Adding new evidence to the debate on the best treatment for middle-ear infections, or acute otitis media, in young children, clinical researchers at the Children's Hospital of Pittsburgh of the University of Pittsburgh Medical Center have found antibiotics to be more effective than a placebo in relieving symptoms
Most American children with middle-ear infections are treated with antibiotics. But for children with mild symptoms, US clinical practice guidelines generally recommend watchful waiting, reserving antibiotics for children whose symptoms do not improve with time. In contrast, responding to concerns about the overuse of antibiotics, doctors in many European countries follow a strategy of watchful waiting for nearly all cases of middle-ear infections in children. Previous trials comparing the two strategies yielded conflicting results, chiefly, say the authors of the current study, because of differences among the trials in the definition of middle-ear infections.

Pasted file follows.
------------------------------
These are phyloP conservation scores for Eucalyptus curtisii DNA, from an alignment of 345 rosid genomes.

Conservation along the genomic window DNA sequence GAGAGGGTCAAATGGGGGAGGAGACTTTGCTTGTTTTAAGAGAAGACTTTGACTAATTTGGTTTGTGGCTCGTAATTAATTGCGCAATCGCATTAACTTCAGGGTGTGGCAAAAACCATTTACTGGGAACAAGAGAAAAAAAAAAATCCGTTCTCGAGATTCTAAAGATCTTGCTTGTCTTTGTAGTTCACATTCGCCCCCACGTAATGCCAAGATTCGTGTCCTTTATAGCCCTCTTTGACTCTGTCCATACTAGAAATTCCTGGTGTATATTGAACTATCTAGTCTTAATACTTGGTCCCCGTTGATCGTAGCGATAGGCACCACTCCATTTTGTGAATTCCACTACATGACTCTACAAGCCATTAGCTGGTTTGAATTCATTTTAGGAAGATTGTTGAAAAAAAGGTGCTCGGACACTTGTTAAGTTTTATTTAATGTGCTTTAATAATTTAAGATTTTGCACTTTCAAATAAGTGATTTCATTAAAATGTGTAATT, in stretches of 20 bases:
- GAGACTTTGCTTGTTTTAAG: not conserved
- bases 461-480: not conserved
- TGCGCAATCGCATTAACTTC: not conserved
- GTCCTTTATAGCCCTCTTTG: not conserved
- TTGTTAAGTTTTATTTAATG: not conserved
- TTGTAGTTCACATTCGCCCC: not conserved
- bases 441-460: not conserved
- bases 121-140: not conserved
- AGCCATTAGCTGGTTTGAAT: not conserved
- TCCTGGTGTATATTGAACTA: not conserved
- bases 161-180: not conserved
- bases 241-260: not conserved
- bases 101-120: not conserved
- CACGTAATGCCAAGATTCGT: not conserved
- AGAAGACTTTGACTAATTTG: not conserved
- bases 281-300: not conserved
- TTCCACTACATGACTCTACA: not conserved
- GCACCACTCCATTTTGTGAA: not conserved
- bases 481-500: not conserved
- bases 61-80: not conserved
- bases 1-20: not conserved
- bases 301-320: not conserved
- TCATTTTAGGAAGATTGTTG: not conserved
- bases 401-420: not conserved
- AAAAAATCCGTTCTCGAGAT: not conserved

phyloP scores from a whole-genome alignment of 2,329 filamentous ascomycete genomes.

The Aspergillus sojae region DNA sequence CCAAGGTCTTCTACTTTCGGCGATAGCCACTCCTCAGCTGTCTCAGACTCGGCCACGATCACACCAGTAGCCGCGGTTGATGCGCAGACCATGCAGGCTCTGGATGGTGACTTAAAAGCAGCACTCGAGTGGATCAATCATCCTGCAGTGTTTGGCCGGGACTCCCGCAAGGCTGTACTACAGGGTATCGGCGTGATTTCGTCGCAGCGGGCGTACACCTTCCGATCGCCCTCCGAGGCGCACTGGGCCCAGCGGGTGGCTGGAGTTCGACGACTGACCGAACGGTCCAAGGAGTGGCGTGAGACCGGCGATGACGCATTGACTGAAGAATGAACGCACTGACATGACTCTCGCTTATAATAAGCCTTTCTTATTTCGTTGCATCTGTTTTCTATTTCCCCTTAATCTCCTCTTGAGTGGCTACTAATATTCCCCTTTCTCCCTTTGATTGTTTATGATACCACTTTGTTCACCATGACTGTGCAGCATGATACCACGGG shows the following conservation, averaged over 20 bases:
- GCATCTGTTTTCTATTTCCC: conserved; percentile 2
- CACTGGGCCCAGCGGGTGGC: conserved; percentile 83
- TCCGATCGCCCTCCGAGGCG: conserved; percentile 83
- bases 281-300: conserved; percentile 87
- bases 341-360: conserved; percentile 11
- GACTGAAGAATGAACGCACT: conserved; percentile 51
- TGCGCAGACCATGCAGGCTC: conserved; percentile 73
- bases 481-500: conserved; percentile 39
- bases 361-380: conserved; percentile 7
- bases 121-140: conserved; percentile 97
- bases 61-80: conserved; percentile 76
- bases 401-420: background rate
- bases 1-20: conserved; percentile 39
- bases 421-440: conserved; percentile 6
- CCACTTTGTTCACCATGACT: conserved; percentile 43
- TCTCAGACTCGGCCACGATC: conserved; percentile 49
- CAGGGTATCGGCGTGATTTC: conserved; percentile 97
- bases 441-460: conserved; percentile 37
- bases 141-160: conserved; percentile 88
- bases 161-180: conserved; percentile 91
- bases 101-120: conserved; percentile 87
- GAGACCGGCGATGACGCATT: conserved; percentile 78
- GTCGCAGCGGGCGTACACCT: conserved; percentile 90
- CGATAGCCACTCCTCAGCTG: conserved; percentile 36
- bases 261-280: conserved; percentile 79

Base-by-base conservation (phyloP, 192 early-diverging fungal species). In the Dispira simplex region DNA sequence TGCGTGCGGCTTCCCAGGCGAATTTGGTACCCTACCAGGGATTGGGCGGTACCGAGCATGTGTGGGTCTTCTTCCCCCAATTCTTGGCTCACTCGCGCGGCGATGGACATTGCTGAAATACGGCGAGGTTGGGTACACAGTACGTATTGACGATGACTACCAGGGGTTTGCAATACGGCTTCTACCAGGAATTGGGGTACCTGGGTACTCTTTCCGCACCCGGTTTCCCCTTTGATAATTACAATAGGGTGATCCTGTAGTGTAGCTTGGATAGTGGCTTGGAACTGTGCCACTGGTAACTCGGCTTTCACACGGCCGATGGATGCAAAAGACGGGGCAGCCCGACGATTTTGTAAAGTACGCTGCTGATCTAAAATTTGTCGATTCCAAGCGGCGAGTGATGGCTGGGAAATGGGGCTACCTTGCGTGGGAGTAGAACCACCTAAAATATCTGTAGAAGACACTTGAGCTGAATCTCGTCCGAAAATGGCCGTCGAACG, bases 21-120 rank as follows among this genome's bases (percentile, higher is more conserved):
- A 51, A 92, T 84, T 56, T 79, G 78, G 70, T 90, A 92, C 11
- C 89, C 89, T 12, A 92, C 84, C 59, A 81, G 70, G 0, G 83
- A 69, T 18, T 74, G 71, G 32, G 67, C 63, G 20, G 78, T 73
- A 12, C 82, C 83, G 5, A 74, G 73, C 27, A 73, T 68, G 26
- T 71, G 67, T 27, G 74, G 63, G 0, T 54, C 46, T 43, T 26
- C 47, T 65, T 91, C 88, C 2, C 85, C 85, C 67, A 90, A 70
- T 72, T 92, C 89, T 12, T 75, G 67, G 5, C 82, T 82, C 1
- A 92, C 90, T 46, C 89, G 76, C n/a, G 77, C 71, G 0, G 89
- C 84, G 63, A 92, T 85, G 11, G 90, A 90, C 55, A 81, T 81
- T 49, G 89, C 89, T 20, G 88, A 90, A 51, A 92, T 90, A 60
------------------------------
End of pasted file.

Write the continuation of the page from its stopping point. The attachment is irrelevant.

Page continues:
These findings appear in the January 13th issue of the New England Journal of Medicine.
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